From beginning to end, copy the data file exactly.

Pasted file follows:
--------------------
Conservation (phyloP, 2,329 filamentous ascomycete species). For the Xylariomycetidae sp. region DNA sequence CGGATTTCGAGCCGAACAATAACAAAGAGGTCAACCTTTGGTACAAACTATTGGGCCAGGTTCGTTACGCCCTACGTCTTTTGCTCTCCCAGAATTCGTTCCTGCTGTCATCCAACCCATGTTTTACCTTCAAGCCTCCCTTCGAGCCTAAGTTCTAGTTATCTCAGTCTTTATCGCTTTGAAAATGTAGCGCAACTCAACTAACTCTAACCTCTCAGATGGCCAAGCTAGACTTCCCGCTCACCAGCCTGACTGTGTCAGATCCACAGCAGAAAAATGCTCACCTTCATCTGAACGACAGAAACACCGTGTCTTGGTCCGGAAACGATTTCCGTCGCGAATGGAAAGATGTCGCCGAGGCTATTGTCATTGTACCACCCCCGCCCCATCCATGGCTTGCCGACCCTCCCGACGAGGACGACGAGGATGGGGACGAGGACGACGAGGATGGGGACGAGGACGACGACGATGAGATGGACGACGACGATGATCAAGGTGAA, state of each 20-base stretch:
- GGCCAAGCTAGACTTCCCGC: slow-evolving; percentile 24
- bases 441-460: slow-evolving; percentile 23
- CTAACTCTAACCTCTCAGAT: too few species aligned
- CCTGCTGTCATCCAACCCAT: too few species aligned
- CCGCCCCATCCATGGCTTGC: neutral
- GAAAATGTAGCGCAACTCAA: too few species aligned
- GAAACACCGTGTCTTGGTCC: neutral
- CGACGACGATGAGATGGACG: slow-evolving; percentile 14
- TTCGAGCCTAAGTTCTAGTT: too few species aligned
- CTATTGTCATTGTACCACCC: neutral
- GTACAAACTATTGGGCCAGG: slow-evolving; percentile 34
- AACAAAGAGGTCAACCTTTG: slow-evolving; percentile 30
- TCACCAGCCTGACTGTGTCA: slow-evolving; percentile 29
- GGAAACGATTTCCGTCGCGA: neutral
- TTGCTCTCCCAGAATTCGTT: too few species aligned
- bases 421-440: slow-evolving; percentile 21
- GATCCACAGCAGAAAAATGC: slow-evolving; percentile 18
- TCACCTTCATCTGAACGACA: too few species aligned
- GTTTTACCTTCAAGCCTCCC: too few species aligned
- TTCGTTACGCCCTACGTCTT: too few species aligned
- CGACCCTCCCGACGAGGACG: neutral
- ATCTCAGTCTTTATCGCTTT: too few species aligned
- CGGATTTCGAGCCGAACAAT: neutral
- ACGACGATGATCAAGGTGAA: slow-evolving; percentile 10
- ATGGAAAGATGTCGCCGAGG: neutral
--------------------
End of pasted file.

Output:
Conservation (phyloP, 2,329 filamentous ascomycete species). For the Xylariomycetidae sp. region DNA sequence CGGATTTCGAGCCGAACAATAACAAAGAGGTCAACCTTTGGTACAAACTATTGGGCCAGGTTCGTTACGCCCTACGTCTTTTGCTCTCCCAGAATTCGTTCCTGCTGTCATCCAACCCATGTTTTACCTTCAAGCCTCCCTTCGAGCCTAAGTTCTAGTTATCTCAGTCTTTATCGCTTTGAAAATGTAGCGCAACTCAACTAACTCTAACCTCTCAGATGGCCAAGCTAGACTTCCCGCTCACCAGCCTGACTGTGTCAGATCCACAGCAGAAAAATGCTCACCTTCATCTGAACGACAGAAACACCGTGTCTTGGTCCGGAAACGATTTCCGTCGCGAATGGAAAGATGTCGCCGAGGCTATTGTCATTGTACCACCCCCGCCCCATCCATGGCTTGCCGACCCTCCCGACGAGGACGACGAGGATGGGGACGAGGACGACGAGGATGGGGACGAGGACGACGACGATGAGATGGACGACGACGATGATCAAGGTGAA, state of each 20-base stretch:
- GGCCAAGCTAGACTTCCCGC: slow-evolving; percentile 24
- bases 441-460: slow-evolving; percentile 23
- CTAACTCTAACCTCTCAGAT: too few species aligned
- CCTGCTGTCATCCAACCCAT: too few species aligned
- CCGCCCCATCCATGGCTTGC: neutral
- GAAAATGTAGCGCAACTCAA: too few species aligned
- GAAACACCGTGTCTTGGTCC: neutral
- CGACGACGATGAGATGGACG: slow-evolving; percentile 14
- TTCGAGCCTAAGTTCTAGTT: too few species aligned
- CTATTGTCATTGTACCACCC: neutral
- GTACAAACTATTGGGCCAGG: slow-evolving; percentile 34
- AACAAAGAGGTCAACCTTTG: slow-evolving; percentile 30
- TCACCAGCCTGACTGTGTCA: slow-evolving; percentile 29
- GGAAACGATTTCCGTCGCGA: neutral
- TTGCTCTCCCAGAATTCGTT: too few species aligned
- bases 421-440: slow-evolving; percentile 21
- GATCCACAGCAGAAAAATGC: slow-evolving; percentile 18
- TCACCTTCATCTGAACGACA: too few species aligned
- GTTTTACCTTCAAGCCTCCC: too few species aligned
- TTCGTTACGCCCTACGTCTT: too few species aligned
- CGACCCTCCCGACGAGGACG: neutral
- ATCTCAGTCTTTATCGCTTT: too few species aligned
- CGGATTTCGAGCCGAACAAT: neutral
- ACGACGATGATCAAGGTGAA: slow-evolving; percentile 10
- ATGGAAAGATGTCGCCGAGG: neutral